db-derby-commits mailing list archives

Site index · List index
Message view « Date » · « Thread »
Top « Date » · « Thread »
From Apache Wiki <wikidi...@apache.org>
Subject [Db-derby Wiki] Update of "OLAPRollupLists" by BryanPendleton
Date Sat, 04 Aug 2007 16:30:16 GMT
Dear Wiki user,

You have subscribed to a wiki page or wiki category on "Db-derby Wiki" for change notification.

The following page has been changed by BryanPendleton:
http://wiki.apache.org/db-derby/OLAPRollupLists

The comment on the change is:
Start new page for ROLLUP

New page:
As part of the ["OLAPOperations"] effort, we'd like to add support for ROLLUP multi-level
grouping.

== Background ==

Consider a table of sales transaction data, which tracks information about particular sales:
{{{
create table sales_history (region varchar(10), state char(2), product varchar(10), date_of_sale
timestamp, sales int);
}}}
Such a table has one row for each sales transaction, recording the region and state where
the sale occurred, the product that was sold, the date on which it was sold, and the amount
of the sale.

Now suppose that we'd like to analyze our sales data, to study the amount of sales that is
occurring for different products, in different states and regions. Using the ROLLUP feature
of SQL 2003, we could issue the query:

{{{
select region, state, product, sum(sales) total_sales
from sales_history 
group by rollup (region, state, product)
}}}

Semantically, the above query is equivalent to

{{{
select region, state, product, sum(sales) total_sales
from sales_history 
group by region, state, product
union
select region, state, null, sum(sales) total_sales
from sales_history 
group by region, state
union
select region, null, null, sum(sales) total_sales
from sales_history 
group by region
union
select null, null, null, sum(sales) total_sales
from sales_history 
}}}

The query might produce results that looked something like:
{{{
REGION    STATE    PRODUCT    TOTAL_SALES
------    -----    -------    -----------
null       null     null        6200
EAST       MA       BOATS       100
EAST       MA       CARS        1500
EAST       MA       null        1600
EAST       NY       BOATS       150
EAST       NY       CARS        1000
EAST       NY       null        1150
EAST       null     null        2750
WEST       CA       BOATS       750
WEST       CA       CARS        500
WEST       CA       null        1250
WEST       AZ       BOATS       2000
WEST       AZ       CARS        200
WEST       AZ       null        2200
WEST       null     null        3450
}}}

We could actually compute the ROLLUP query by transforming it into the equivalent UNION query.
However, one of the things that's very interesting about this query is that it can be computed
using a '''single''' sort of the data, and a '''single''' pass over that sorted data. So the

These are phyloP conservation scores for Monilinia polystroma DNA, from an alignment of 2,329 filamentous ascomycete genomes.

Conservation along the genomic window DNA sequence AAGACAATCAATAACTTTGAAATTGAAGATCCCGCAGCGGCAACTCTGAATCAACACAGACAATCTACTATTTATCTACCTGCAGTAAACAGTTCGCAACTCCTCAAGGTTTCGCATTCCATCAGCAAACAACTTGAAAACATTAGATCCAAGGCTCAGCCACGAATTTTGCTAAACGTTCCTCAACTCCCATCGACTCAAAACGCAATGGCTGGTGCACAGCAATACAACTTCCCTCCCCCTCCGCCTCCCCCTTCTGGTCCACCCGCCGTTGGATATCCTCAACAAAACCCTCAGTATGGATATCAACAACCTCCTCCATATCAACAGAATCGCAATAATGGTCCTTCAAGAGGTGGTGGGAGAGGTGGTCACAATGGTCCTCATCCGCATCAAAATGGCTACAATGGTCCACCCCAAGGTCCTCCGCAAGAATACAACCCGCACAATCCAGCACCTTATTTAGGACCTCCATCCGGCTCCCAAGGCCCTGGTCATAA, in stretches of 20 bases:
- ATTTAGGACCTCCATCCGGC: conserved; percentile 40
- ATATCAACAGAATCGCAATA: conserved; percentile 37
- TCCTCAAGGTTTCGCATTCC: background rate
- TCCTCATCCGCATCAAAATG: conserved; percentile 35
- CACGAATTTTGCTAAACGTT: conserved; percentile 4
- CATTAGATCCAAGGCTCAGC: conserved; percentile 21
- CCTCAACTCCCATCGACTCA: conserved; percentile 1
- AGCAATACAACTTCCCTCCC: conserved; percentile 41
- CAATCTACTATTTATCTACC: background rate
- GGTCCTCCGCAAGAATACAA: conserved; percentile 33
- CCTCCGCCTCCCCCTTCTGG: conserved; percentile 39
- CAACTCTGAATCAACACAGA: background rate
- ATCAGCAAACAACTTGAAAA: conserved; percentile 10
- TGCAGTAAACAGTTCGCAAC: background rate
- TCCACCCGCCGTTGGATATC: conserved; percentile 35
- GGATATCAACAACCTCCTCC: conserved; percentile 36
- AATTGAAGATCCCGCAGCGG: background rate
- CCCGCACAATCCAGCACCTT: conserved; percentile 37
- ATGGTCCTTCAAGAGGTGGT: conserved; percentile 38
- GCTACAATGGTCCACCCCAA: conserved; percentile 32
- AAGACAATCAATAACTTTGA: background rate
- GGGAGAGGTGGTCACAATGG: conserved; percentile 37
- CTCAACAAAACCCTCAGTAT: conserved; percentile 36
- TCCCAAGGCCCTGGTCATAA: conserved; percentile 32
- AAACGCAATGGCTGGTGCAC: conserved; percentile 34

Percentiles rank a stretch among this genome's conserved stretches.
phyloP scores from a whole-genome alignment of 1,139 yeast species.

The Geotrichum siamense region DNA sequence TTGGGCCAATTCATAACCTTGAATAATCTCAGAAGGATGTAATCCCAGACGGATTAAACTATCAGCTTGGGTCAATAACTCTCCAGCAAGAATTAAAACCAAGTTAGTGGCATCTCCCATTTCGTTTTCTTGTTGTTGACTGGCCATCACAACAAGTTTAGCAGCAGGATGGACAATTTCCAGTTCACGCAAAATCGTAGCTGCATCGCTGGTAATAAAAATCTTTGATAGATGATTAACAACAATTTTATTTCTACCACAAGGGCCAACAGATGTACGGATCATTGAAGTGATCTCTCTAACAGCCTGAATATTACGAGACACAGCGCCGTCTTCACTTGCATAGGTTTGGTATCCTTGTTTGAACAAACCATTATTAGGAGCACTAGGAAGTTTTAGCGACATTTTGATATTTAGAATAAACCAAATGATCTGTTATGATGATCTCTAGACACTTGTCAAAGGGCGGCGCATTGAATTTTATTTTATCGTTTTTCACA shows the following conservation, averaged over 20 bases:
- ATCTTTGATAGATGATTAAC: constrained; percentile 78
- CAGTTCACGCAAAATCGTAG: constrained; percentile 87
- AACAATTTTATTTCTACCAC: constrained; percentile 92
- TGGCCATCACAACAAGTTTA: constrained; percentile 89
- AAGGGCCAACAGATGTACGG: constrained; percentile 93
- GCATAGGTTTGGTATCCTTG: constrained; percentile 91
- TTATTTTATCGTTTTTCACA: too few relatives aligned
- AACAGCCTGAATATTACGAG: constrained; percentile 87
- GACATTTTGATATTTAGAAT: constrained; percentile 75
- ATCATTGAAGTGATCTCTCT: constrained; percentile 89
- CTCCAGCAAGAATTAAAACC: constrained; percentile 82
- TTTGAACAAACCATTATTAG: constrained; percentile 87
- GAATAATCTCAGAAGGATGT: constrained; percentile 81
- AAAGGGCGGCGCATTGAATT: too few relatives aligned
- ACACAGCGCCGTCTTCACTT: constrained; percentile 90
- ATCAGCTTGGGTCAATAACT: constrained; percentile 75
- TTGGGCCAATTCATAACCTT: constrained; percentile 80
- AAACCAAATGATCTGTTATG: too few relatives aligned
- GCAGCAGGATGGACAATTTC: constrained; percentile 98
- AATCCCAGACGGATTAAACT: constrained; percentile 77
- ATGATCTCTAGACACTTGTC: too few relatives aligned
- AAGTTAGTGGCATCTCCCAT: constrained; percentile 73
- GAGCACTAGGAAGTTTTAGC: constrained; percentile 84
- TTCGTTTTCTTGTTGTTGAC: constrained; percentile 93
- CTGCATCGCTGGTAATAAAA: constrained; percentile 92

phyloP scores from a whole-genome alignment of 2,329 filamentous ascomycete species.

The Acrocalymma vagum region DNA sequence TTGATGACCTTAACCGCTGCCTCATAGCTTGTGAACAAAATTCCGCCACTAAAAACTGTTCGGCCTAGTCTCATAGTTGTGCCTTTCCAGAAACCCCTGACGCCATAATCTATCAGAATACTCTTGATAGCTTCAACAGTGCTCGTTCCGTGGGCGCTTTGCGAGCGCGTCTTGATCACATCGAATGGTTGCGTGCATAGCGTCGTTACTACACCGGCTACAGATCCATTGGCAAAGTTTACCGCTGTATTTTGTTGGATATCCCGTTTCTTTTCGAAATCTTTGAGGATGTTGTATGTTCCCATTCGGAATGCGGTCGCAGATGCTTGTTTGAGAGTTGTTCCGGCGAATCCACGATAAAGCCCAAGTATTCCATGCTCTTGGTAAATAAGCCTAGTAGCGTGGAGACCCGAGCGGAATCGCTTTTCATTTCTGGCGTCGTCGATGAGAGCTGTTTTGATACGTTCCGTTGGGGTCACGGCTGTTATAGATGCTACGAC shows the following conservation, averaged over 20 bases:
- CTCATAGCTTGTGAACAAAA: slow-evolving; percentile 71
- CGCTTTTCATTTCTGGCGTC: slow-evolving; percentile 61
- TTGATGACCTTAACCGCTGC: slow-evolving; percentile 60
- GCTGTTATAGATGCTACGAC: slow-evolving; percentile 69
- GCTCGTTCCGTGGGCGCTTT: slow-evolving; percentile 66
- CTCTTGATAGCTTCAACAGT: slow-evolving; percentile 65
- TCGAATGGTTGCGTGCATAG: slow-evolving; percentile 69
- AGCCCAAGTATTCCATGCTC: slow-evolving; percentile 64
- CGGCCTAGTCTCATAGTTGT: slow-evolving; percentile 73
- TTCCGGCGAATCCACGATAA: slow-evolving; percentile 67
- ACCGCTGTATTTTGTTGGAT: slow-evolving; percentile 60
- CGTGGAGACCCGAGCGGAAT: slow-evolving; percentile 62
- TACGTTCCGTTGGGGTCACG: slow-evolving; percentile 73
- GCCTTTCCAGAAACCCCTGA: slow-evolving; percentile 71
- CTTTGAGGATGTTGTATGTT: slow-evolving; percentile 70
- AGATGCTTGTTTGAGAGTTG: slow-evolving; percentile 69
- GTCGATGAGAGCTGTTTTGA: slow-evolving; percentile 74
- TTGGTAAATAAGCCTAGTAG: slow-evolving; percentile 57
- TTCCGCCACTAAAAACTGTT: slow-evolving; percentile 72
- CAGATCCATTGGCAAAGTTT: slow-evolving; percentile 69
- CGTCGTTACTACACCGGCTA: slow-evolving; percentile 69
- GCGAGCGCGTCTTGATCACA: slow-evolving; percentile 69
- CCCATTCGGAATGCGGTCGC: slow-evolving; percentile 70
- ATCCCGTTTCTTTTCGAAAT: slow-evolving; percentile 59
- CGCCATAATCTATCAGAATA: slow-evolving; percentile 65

expense of computing this query is roughly equivalent to the expense of computing the single
sub-query

{{{
select region, state, product, sum(sales) total_sales
from sales_history 
group by region, state, product
}}}
because the other aggregation levels can be computed at the same time.

All we have to do is to extend GroupedAggregateResultSet so that instead of computing a single
result row at a time, it maintains N pending result rows, where N is the number of levels
of ROLLUP in the query (N == 4 in the query above).

So, when GroupedAggregateResultSet is processing a row of data for (region=EAST,state=MA,product=BOATS),
it should not only sum the sales for that level of aggregation, but should also at the same
time sum the sales for the aggregation levels (region=EAST,state=MA), and (region=EAST), and
().

Then, when GroupedAggregateResultSet encounters the end of the (EAST,MA,BOATS) data, and starts
to encounter (EAST,MA,CARS) data, it should finalize the result row for (EAST,MA,BOATS) and
start working on computing the result row for (EAST,MA,CARS), but it should simply continue
aggregating the result rows for (EAST,MA), (EAST), and ().

And when GroupedAggregateResultSet encounters the end of the (EAST,MA,CARS) data, and starts
to encounter (EAST,NY,BOATS) data,it should finalize the result row for (EAST,MA,CARS), and
it should also finalize the
result row for (EAST,MA), and it should start working on computing the result row for (EAST,NY,BOATS),
but it should continue aggregating the result rows for (EAST) and for ().

== Syntax ==

In the SQL 2003 standard, the ROLLUP keyword impacts the following portions of the SQL grammar:

{{{
<grouping element> ::=
    <ordinary grouping set>
  | <rollup list>
  | <cube list>
  | <grouping sets specification>
  | <empty grouping set>

<rollup list> ::=
    ROLLUP <left paren> <ordinary grouping set list> <right paren>

<grouping set> ::=
    <ordinary grouping set>
  | <rollup list>
  | <cube list>
  | <grouping sets specification>
  | <empty grouping set>
}}}
The above grammar is just a tiny subset of the overall GROUP BY grammar, namely those parts
that involve ROLLUP.

Mime
View raw message